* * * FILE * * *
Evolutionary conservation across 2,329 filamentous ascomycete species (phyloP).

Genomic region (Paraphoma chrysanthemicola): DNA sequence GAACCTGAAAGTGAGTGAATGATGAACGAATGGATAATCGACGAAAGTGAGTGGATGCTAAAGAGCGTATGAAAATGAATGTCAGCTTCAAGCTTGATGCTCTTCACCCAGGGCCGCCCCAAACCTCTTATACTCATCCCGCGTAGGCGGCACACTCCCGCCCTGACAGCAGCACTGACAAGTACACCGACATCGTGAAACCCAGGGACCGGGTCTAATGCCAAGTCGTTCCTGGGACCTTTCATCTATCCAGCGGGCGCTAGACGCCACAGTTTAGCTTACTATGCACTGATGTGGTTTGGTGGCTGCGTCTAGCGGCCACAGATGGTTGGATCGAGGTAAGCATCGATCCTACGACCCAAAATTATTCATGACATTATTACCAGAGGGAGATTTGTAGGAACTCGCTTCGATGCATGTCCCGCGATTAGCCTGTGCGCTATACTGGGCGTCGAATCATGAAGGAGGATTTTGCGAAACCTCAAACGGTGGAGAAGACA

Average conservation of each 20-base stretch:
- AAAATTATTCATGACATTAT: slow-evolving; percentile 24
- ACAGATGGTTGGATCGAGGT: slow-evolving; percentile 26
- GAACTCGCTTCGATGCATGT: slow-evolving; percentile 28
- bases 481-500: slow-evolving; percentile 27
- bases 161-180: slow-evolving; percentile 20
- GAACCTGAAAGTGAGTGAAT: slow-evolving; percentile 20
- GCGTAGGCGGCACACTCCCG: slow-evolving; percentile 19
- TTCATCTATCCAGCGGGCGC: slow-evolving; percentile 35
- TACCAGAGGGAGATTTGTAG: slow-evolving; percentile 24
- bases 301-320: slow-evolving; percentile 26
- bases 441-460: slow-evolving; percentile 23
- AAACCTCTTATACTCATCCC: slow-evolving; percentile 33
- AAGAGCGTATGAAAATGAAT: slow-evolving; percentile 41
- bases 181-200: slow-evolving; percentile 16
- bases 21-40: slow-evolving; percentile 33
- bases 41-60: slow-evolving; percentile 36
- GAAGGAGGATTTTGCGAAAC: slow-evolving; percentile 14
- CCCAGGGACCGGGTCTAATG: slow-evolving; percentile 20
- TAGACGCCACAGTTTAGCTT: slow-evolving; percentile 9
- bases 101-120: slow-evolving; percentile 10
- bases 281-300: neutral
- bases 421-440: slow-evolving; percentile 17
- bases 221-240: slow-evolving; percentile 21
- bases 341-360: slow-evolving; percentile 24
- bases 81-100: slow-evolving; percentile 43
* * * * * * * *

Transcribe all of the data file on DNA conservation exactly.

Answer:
Evolutionary conservation across 2,329 filamentous ascomycete species (phyloP).

Genomic region (Paraphoma chrysanthemicola): DNA sequence GAACCTGAAAGTGAGTGAATGATGAACGAATGGATAATCGACGAAAGTGAGTGGATGCTAAAGAGCGTATGAAAATGAATGTCAGCTTCAAGCTTGATGCTCTTCACCCAGGGCCGCCCCAAACCTCTTATACTCATCCCGCGTAGGCGGCACACTCCCGCCCTGACAGCAGCACTGACAAGTACACCGACATCGTGAAACCCAGGGACCGGGTCTAATGCCAAGTCGTTCCTGGGACCTTTCATCTATCCAGCGGGCGCTAGACGCCACAGTTTAGCTTACTATGCACTGATGTGGTTTGGTGGCTGCGTCTAGCGGCCACAGATGGTTGGATCGAGGTAAGCATCGATCCTACGACCCAAAATTATTCATGACATTATTACCAGAGGGAGATTTGTAGGAACTCGCTTCGATGCATGTCCCGCGATTAGCCTGTGCGCTATACTGGGCGTCGAATCATGAAGGAGGATTTTGCGAAACCTCAAACGGTGGAGAAGACA

Average conservation of each 20-base stretch:
- AAAATTATTCATGACATTAT: slow-evolving; percentile 24
- ACAGATGGTTGGATCGAGGT: slow-evolving; percentile 26
- GAACTCGCTTCGATGCATGT: slow-evolving; percentile 28
- bases 481-500: slow-evolving; percentile 27
- bases 161-180: slow-evolving; percentile 20
- GAACCTGAAAGTGAGTGAAT: slow-evolving; percentile 20
- GCGTAGGCGGCACACTCCCG: slow-evolving; percentile 19
- TTCATCTATCCAGCGGGCGC: slow-evolving; percentile 35
- TACCAGAGGGAGATTTGTAG: slow-evolving; percentile 24
- bases 301-320: slow-evolving; percentile 26
- bases 441-460: slow-evolving; percentile 23
- AAACCTCTTATACTCATCCC: slow-evolving; percentile 33
- AAGAGCGTATGAAAATGAAT: slow-evolving; percentile 41
- bases 181-200: slow-evolving; percentile 16
- bases 21-40: slow-evolving; percentile 33
- bases 41-60: slow-evolving; percentile 36
- GAAGGAGGATTTTGCGAAAC: slow-evolving; percentile 14
- CCCAGGGACCGGGTCTAATG: slow-evolving; percentile 20
- TAGACGCCACAGTTTAGCTT: slow-evolving; percentile 9
- bases 101-120: slow-evolving; percentile 10
- bases 281-300: neutral
- bases 421-440: slow-evolving; percentile 17
- bases 221-240: slow-evolving; percentile 21
- bases 341-360: slow-evolving; percentile 24
- bases 81-100: slow-evolving; percentile 43